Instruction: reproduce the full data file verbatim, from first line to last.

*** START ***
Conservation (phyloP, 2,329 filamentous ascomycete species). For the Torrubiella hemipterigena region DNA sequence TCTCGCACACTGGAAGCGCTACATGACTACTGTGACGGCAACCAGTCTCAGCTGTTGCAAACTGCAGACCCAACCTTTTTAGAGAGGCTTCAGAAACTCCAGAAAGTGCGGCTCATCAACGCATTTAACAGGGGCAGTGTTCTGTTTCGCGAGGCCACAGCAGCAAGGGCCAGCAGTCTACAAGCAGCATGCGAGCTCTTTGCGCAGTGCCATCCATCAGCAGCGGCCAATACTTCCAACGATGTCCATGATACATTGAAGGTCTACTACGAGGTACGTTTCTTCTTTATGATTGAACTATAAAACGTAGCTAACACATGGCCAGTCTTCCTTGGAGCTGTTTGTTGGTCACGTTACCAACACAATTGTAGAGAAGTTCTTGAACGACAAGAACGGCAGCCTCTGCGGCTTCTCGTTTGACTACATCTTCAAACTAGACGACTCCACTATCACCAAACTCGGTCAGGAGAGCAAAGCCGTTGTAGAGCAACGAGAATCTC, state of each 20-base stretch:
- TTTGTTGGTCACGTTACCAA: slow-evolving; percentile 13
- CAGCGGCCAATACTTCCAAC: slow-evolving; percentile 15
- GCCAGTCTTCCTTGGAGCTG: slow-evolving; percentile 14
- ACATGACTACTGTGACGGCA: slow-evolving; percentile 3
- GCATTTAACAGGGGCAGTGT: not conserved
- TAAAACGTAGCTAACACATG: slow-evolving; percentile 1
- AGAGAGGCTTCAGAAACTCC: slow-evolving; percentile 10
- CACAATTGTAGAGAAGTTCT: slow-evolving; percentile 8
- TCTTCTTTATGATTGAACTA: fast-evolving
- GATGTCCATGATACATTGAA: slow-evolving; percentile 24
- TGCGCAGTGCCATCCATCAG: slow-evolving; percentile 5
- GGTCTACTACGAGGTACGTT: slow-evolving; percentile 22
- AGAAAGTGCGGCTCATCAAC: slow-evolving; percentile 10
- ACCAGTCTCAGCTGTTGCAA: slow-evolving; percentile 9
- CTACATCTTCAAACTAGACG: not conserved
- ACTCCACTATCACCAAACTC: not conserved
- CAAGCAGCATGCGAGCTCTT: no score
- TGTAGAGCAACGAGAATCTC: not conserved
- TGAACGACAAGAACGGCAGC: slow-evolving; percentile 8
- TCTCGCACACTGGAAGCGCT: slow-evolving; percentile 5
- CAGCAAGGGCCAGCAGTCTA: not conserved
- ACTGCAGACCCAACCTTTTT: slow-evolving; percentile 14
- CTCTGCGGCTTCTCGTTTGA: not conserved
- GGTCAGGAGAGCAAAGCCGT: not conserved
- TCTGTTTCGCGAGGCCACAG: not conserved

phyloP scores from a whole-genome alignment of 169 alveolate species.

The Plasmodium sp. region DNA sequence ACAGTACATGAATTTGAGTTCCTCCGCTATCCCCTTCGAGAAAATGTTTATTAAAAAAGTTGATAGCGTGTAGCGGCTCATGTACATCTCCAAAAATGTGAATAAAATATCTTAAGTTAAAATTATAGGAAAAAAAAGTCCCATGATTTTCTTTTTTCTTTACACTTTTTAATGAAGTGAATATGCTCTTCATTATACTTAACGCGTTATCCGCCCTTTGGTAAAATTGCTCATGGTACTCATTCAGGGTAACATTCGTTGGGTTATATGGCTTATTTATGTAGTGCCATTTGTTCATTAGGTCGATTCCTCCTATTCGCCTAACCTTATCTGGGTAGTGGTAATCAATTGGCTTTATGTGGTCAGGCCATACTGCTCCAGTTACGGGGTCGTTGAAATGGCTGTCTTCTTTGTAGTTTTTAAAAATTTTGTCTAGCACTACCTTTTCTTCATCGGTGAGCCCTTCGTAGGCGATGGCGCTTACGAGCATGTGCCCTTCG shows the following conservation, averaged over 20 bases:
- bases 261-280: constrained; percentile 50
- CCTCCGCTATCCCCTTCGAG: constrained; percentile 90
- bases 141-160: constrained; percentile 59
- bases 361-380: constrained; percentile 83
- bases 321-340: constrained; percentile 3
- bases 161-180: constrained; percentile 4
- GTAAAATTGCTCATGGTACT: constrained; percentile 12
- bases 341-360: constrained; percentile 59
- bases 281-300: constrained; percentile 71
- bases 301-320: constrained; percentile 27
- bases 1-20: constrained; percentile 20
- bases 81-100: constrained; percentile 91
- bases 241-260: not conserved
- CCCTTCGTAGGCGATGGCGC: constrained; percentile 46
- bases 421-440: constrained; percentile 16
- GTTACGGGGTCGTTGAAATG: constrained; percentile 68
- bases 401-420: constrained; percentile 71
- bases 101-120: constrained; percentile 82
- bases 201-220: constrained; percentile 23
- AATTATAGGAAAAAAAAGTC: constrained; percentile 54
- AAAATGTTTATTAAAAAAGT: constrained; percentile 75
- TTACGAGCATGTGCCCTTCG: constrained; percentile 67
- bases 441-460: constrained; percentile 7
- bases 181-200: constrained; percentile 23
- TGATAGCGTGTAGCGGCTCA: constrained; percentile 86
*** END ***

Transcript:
Conservation (phyloP, 2,329 filamentous ascomycete species). For the Torrubiella hemipterigena region DNA sequence TCTCGCACACTGGAAGCGCTACATGACTACTGTGACGGCAACCAGTCTCAGCTGTTGCAAACTGCAGACCCAACCTTTTTAGAGAGGCTTCAGAAACTCCAGAAAGTGCGGCTCATCAACGCATTTAACAGGGGCAGTGTTCTGTTTCGCGAGGCCACAGCAGCAAGGGCCAGCAGTCTACAAGCAGCATGCGAGCTCTTTGCGCAGTGCCATCCATCAGCAGCGGCCAATACTTCCAACGATGTCCATGATACATTGAAGGTCTACTACGAGGTACGTTTCTTCTTTATGATTGAACTATAAAACGTAGCTAACACATGGCCAGTCTTCCTTGGAGCTGTTTGTTGGTCACGTTACCAACACAATTGTAGAGAAGTTCTTGAACGACAAGAACGGCAGCCTCTGCGGCTTCTCGTTTGACTACATCTTCAAACTAGACGACTCCACTATCACCAAACTCGGTCAGGAGAGCAAAGCCGTTGTAGAGCAACGAGAATCTC, state of each 20-base stretch:
- TTTGTTGGTCACGTTACCAA: slow-evolving; percentile 13
- CAGCGGCCAATACTTCCAAC: slow-evolving; percentile 15
- GCCAGTCTTCCTTGGAGCTG: slow-evolving; percentile 14
- ACATGACTACTGTGACGGCA: slow-evolving; percentile 3
- GCATTTAACAGGGGCAGTGT: not conserved
- TAAAACGTAGCTAACACATG: slow-evolving; percentile 1
- AGAGAGGCTTCAGAAACTCC: slow-evolving; percentile 10
- CACAATTGTAGAGAAGTTCT: slow-evolving; percentile 8
- TCTTCTTTATGATTGAACTA: fast-evolving
- GATGTCCATGATACATTGAA: slow-evolving; percentile 24
- TGCGCAGTGCCATCCATCAG: slow-evolving; percentile 5
- GGTCTACTACGAGGTACGTT: slow-evolving; percentile 22
- AGAAAGTGCGGCTCATCAAC: slow-evolving; percentile 10
- ACCAGTCTCAGCTGTTGCAA: slow-evolving; percentile 9
- CTACATCTTCAAACTAGACG: not conserved
- ACTCCACTATCACCAAACTC: not conserved
- CAAGCAGCATGCGAGCTCTT: no score
- TGTAGAGCAACGAGAATCTC: not conserved
- TGAACGACAAGAACGGCAGC: slow-evolving; percentile 8
- TCTCGCACACTGGAAGCGCT: slow-evolving; percentile 5
- CAGCAAGGGCCAGCAGTCTA: not conserved
- ACTGCAGACCCAACCTTTTT: slow-evolving; percentile 14
- CTCTGCGGCTTCTCGTTTGA: not conserved
- GGTCAGGAGAGCAAAGCCGT: not conserved
- TCTGTTTCGCGAGGCCACAG: not conserved

phyloP scores from a whole-genome alignment of 169 alveolate species.

The Plasmodium sp. region DNA sequence ACAGTACATGAATTTGAGTTCCTCCGCTATCCCCTTCGAGAAAATGTTTATTAAAAAAGTTGATAGCGTGTAGCGGCTCATGTACATCTCCAAAAATGTGAATAAAATATCTTAAGTTAAAATTATAGGAAAAAAAAGTCCCATGATTTTCTTTTTTCTTTACACTTTTTAATGAAGTGAATATGCTCTTCATTATACTTAACGCGTTATCCGCCCTTTGGTAAAATTGCTCATGGTACTCATTCAGGGTAACATTCGTTGGGTTATATGGCTTATTTATGTAGTGCCATTTGTTCATTAGGTCGATTCCTCCTATTCGCCTAACCTTATCTGGGTAGTGGTAATCAATTGGCTTTATGTGGTCAGGCCATACTGCTCCAGTTACGGGGTCGTTGAAATGGCTGTCTTCTTTGTAGTTTTTAAAAATTTTGTCTAGCACTACCTTTTCTTCATCGGTGAGCCCTTCGTAGGCGATGGCGCTTACGAGCATGTGCCCTTCG shows the following conservation, averaged over 20 bases:
- bases 261-280: constrained; percentile 50
- CCTCCGCTATCCCCTTCGAG: constrained; percentile 90
- bases 141-160: constrained; percentile 59
- bases 361-380: constrained; percentile 83
- bases 321-340: constrained; percentile 3
- bases 161-180: constrained; percentile 4
- GTAAAATTGCTCATGGTACT: constrained; percentile 12
- bases 341-360: constrained; percentile 59
- bases 281-300: constrained; percentile 71
- bases 301-320: constrained; percentile 27
- bases 1-20: constrained; percentile 20
- bases 81-100: constrained; percentile 91
- bases 241-260: not conserved
- CCCTTCGTAGGCGATGGCGC: constrained; percentile 46
- bases 421-440: constrained; percentile 16
- GTTACGGGGTCGTTGAAATG: constrained; percentile 68
- bases 401-420: constrained; percentile 71
- bases 101-120: constrained; percentile 82
- bases 201-220: constrained; percentile 23
- AATTATAGGAAAAAAAAGTC: constrained; percentile 54
- AAAATGTTTATTAAAAAAGT: constrained; percentile 75
- TTACGAGCATGTGCCCTTCG: constrained; percentile 67
- bases 441-460: constrained; percentile 7
- bases 181-200: constrained; percentile 23
- TGATAGCGTGTAGCGGCTCA: constrained; percentile 86